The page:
Key Microorganism: Oomycetes

Also known as water molds, Oomycetes are filamentous organisms that resemble fungi, however they are not true fungi. Although they can take on roles as either saprophytes or pathogens, they have a cell wall composed of cellulose instead of chitin, as with fungi, and include some of the most notorious plant pathogens such as downy mildew, blights, phytophthora, pythium, etc.

 
Sporangia and sporangiophores protruding from the stomas of the grape berries. By David S. Jones, Patricia McManus - UW-Extension, CC BY-SA 4.0, https://commons.wikimedia.org/w/index.php?curid=45343445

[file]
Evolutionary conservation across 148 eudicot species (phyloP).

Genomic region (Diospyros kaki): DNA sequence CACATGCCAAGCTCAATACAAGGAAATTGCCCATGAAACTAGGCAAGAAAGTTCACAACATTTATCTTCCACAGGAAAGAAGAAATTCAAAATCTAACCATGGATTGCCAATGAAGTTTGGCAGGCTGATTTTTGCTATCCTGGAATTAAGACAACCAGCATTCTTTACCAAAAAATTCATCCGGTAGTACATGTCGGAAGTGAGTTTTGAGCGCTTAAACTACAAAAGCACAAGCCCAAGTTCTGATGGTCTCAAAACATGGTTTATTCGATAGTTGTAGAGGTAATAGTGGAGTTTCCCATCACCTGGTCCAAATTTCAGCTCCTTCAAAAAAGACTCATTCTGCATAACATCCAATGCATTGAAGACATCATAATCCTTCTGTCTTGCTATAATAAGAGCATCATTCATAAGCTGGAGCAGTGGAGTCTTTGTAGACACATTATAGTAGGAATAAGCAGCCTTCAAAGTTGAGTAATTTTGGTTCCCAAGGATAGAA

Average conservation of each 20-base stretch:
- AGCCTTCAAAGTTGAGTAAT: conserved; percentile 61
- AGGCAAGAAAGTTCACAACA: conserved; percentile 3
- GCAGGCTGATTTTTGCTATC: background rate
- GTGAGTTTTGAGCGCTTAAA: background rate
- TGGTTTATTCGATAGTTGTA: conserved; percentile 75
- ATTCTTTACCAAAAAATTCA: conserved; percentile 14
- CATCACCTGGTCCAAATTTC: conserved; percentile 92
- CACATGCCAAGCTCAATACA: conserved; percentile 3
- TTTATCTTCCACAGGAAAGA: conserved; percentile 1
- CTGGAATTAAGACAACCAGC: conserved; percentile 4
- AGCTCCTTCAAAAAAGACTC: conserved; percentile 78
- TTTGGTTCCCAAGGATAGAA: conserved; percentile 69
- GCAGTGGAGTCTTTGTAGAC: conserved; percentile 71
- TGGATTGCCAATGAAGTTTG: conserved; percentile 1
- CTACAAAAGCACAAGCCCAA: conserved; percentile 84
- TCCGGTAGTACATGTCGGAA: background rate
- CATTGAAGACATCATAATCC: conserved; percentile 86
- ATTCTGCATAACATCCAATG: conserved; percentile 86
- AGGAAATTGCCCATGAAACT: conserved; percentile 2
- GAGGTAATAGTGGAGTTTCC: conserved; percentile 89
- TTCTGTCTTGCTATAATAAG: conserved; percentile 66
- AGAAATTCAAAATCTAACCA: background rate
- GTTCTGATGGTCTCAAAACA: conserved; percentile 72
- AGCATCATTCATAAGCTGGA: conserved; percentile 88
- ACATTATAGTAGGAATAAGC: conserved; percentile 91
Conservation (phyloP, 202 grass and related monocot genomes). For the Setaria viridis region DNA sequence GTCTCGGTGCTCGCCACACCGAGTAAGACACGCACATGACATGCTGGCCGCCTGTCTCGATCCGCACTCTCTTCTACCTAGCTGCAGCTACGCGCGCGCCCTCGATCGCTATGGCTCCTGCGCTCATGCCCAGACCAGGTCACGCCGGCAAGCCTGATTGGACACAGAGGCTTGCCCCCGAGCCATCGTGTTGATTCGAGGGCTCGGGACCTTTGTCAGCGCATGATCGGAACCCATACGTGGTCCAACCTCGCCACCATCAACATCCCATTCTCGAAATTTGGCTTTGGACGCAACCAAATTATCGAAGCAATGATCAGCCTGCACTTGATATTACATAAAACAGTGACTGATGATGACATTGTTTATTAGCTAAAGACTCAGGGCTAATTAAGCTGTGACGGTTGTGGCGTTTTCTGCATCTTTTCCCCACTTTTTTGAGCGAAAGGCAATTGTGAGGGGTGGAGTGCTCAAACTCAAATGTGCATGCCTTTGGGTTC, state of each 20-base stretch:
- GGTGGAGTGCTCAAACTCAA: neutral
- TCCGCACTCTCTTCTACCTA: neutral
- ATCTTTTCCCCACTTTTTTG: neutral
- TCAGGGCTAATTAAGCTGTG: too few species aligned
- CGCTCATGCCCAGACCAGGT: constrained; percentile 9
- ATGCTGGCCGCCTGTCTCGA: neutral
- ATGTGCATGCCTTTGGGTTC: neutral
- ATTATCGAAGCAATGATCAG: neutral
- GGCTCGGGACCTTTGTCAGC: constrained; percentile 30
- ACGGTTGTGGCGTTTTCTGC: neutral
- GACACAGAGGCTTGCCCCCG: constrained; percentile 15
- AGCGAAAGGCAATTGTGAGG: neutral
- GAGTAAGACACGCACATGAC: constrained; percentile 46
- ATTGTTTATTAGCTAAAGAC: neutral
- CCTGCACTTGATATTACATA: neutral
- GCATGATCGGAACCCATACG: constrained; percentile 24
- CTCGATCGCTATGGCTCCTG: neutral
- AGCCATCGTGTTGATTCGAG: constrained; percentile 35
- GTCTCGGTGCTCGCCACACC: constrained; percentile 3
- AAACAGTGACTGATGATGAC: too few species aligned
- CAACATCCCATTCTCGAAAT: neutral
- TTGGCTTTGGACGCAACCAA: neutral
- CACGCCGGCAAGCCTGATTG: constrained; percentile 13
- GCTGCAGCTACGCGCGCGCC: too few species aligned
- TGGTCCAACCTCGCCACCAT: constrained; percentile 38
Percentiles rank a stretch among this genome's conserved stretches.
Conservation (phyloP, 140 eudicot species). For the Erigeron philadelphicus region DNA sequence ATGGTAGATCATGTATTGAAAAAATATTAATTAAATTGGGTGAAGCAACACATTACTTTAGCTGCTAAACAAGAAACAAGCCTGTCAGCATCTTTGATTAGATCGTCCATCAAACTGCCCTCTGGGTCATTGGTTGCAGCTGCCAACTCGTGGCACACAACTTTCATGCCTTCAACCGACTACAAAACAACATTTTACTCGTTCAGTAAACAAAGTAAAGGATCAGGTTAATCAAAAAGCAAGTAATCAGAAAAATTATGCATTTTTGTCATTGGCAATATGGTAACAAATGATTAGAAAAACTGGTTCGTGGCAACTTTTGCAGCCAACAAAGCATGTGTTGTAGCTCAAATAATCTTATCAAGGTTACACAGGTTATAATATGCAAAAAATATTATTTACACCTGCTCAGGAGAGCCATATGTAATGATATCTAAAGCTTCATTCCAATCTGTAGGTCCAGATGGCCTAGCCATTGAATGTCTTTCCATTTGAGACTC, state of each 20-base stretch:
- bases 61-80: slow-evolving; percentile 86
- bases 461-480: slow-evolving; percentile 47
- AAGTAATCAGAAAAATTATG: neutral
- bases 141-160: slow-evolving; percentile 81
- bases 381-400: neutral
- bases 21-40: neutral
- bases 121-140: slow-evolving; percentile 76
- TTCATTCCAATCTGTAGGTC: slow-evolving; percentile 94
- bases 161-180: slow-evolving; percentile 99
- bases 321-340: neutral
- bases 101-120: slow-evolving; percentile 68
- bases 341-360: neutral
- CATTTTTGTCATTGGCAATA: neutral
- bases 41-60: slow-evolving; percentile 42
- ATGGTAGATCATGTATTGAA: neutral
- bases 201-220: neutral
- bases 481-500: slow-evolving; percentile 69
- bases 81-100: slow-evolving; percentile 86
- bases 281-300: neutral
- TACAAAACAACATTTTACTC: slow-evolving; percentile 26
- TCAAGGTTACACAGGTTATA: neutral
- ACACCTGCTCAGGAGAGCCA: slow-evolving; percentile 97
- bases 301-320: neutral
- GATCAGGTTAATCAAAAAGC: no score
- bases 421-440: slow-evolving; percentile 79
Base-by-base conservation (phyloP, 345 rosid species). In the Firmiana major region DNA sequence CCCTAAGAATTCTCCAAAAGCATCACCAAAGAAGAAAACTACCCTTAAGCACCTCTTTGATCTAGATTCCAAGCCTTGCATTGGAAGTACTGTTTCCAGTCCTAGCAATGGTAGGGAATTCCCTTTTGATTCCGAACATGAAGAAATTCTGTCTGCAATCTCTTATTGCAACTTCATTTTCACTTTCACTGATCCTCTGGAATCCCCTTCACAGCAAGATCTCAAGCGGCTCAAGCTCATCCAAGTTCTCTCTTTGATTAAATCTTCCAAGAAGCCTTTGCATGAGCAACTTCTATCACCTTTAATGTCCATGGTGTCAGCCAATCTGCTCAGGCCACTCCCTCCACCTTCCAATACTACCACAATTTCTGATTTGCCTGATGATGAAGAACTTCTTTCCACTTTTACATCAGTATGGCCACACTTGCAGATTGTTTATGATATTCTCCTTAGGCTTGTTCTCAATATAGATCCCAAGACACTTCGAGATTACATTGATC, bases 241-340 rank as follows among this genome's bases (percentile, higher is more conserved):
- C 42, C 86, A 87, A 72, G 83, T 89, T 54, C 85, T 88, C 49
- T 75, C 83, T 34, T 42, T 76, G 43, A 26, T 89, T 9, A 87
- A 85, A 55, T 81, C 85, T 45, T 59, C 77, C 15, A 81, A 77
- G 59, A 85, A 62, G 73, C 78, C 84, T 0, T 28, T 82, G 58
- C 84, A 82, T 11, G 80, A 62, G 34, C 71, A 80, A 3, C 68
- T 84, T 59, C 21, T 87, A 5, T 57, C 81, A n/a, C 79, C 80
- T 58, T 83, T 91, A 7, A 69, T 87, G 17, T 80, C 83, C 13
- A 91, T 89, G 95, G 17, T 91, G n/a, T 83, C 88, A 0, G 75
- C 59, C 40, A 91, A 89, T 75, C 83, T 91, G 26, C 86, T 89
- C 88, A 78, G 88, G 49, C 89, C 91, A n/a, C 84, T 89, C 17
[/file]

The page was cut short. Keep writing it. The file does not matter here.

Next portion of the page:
Sporangia and sporangiophores protruding from the stomas of the grape berries. By David S. Jones, Patricia McManus - UW-Extension, CC BY-SA 4.0, https://commons.wikimedia.org/w/index.php?curid=45343445

 

Recommended levels

Along with oomycetes, we also include the biomass for potential disease-causing fungi in this group because they closely resemble one another morphologically and are indicators of anaerobic conditions. Their biomass should always be less than ¼ that of beneficial fungi.